President Bush is considering a three-way meeting with the Israeli and Palestinian leaders in Egypt, officials involved in the planning said Thursday.
Bush's aim in a high-profile meeting with Israeli Prime Minister Ariel Sharon and Palestinian Prime Minister Mahmoud Abbas would be to prod them into implementing the so-called road map for a settlement.
The blueprint is an attempt to end 32 months of fighting, freeze construction of Jewish homes on the West Bank and establish a Palestinian state by 2005 on land Israel has held for 36 years.
Although planning for a summit at the Red Sea resort of Sharm el-Sheik is in the works, a senior administration official cautioned that it may not become a reality.
It depends on whether the two sides take steps toward peace in the days ahead, said the official, speaking on condition of anonymity.
On the Palestinian side, the administration has been seeking an end to attacks on Israel. From Sharon, meanwhile, the administration wants explicit acceptance of the road map.
Bush's hopes for a peace accord and a major foreign policy success could turn on the outcome of a summit. It also carries risks as well as potential gains for Sharon and Abbas.
Sharon has enjoyed strong support from the president, but if he is judged at fault for a breakdown, that support could dwindle. For his part, Abbas has won praise from the administration as a leader who may be able to deliver both peace for the Palestinians and democratic reform. A summit would test that confidence.
Bush departs next Thursday on a trip to Poland and St. Petersburg, Russia, for talks with Russian President Vladimir Putin, and to Evian, France, for a G-8 summit conference.
The meeting with Sharon and Abbas would follow, although the U.S. official said a decision on whether to hold a summit might be made at the last minute.
White House spokesman Ari Fleischer declined to say where Bush would go after France. Later, referring to the Israeli-Palestinian dispute, Fleischer said the president would continue to "work the process, trying to bring people together."
The spokesman also disclosed that Bush had held an unannounced meeting on Wednesday at the White House with Salam Fayad, the Palestinian finance minister whose job is to reform Palestinian finances and open them to accounting.
Fleischer said Bush wants Sharon to accept the road map, prepared by the United States with the United Nations, the European Union and Russia.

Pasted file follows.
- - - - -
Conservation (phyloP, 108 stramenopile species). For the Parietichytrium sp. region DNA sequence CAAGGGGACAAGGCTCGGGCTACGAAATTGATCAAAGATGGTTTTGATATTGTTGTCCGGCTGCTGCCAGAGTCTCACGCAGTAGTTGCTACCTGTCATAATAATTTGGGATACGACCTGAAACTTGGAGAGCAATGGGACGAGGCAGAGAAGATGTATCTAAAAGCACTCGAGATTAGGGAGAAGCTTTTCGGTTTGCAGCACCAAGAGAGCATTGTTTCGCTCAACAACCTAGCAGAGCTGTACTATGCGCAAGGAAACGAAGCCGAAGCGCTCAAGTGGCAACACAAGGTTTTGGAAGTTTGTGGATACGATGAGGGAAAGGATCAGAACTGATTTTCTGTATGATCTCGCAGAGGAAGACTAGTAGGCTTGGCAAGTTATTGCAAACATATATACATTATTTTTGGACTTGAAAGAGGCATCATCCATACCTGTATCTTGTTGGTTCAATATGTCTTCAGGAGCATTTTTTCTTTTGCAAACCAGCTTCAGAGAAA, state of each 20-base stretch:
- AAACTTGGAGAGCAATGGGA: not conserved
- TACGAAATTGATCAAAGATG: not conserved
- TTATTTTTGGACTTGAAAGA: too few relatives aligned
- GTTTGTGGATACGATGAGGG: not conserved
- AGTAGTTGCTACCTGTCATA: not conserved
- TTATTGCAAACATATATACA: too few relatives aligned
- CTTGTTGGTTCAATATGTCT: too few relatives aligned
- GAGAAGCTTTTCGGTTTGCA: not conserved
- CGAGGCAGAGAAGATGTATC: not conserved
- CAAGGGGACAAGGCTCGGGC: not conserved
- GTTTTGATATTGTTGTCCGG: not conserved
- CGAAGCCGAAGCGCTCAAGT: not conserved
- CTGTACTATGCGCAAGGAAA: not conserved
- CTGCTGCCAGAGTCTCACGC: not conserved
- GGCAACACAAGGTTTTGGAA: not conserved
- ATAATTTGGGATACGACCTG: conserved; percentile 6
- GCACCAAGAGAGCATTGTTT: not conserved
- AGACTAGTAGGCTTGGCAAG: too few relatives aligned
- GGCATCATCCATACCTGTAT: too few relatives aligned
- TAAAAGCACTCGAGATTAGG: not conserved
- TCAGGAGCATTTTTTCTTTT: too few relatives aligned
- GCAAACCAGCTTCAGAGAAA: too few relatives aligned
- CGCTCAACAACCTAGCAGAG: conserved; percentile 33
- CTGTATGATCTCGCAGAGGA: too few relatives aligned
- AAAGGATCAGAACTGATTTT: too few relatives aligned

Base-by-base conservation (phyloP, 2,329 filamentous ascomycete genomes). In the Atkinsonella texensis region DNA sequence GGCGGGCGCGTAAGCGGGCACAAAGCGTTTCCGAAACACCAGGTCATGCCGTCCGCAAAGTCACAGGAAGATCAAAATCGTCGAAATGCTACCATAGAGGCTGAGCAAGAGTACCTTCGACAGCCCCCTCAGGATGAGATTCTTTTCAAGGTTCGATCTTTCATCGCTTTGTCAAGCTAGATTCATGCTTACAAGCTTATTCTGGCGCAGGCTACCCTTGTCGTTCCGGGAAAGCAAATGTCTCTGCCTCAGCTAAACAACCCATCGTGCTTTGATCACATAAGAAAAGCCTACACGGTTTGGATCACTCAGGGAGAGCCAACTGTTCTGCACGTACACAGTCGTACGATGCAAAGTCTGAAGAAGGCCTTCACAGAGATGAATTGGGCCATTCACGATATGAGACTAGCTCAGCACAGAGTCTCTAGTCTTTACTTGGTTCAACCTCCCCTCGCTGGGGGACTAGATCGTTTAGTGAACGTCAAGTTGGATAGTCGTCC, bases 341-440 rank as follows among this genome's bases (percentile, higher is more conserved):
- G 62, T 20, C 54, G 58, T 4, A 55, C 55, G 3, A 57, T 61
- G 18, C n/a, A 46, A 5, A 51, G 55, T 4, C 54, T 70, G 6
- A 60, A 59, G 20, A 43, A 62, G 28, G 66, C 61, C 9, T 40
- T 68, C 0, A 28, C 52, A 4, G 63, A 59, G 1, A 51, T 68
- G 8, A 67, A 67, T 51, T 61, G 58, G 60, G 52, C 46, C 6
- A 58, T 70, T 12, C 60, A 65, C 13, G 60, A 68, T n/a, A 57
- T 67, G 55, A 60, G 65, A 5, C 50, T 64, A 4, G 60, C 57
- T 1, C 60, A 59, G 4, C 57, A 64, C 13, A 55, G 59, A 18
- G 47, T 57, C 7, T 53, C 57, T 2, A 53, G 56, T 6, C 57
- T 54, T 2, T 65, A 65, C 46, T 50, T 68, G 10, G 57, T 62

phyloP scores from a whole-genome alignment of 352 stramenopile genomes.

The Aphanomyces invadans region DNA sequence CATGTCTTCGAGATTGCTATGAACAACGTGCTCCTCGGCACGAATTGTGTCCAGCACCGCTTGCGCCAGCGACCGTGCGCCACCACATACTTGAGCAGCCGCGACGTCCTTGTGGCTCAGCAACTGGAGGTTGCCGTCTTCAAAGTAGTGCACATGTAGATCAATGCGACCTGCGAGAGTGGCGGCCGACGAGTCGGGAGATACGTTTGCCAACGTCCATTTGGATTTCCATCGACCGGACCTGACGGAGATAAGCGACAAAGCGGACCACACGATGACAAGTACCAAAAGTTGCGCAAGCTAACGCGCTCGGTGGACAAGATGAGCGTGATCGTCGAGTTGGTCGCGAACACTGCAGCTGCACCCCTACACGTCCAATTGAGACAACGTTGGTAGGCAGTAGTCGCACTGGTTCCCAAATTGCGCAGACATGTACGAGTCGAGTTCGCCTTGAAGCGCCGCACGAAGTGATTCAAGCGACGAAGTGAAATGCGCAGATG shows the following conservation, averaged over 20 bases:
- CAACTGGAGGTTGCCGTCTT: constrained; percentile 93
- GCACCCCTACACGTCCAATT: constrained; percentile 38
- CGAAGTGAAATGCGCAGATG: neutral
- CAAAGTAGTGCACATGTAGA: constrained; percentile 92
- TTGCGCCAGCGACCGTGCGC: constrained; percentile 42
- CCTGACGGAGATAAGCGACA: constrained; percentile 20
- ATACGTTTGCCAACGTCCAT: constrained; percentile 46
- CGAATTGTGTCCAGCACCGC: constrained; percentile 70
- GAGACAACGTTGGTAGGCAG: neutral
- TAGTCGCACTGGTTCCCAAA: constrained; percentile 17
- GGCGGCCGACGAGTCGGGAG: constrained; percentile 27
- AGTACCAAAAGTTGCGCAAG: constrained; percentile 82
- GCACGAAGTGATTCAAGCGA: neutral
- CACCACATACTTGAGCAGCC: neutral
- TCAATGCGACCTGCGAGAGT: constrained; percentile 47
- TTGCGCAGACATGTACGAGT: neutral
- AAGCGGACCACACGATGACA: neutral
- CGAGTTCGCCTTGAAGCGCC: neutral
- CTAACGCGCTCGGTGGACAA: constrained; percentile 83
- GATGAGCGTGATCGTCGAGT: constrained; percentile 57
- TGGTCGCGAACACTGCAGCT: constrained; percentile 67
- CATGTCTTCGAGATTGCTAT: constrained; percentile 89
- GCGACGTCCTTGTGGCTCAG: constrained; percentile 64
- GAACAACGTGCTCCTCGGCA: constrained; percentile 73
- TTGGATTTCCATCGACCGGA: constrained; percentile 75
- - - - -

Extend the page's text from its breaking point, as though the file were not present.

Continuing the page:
"The road map is the way the United States has said it wants to proceed," the spokesman said. "It's self-evident."
Sharon's chief of staff, Dov Weisglass, met Wednesday with Condoleezza Rice, Bush's national security adviser, and discussed with her Sharon's reservations about some provisions in the road map.
Most of Sharon's concerns centered on security, with Weisglass explaining that terror attacks against Israel must be stopped before serious peacemaking could begin, an Israeli diplomat said.
Sharon has not accepted the road map, although he has accepted its concept of establishing a Palestinian state.
He had been due to meet with Bush at the White House on Tuesday, but five bloody suicide bomb attacks in Israel caused the prime minister to postpone the visit.
In Jerusalem, Foreign Minister Silvan Shalom said Bush and Sharon might meet in Europe at the end of next week.
Shalom said there was also a possibility that "the president will come to this area." He did not elaborate.
Former President Clinton held a summit at Sharm el-Sheik in October 2001 and helped steer Palestinian leader Yasser Arafat and then-Israeli Prime Minister Ehud Barak into a cease-fire agreement.
The Egyptian ambassador to the United States, Nabil Fahmy, urged Bush to play a more active role.
"We want more engagement for the United States," Fahmy said at the Israel Policy Forum, a private group that seeks to promote U.S. peacemaking in the region. "Unless it becomes his road map it will not work."
Also, Fahmy said, the Palestinians must "convey to Israel that by implementing the road map you are more secure."
Bush on Tuesday made an appeal to Abbas to clamp down on terror attacks against Israel, while also reassuring him the administration still intends to help create a Palestinian state in 2005.
The telephone call was Bush's first contact with Abbas, whose appointment followed a presidential boycott of Arafat and gave the Bush administration a way to try to bypass the longtime head of the Palestinian movement.
In an Arab television interview, however, Abbas reaffirmed his support for Arafat as the Palestinians' legitimate leader and accused Israel of trying to make Arafat a scapegoat.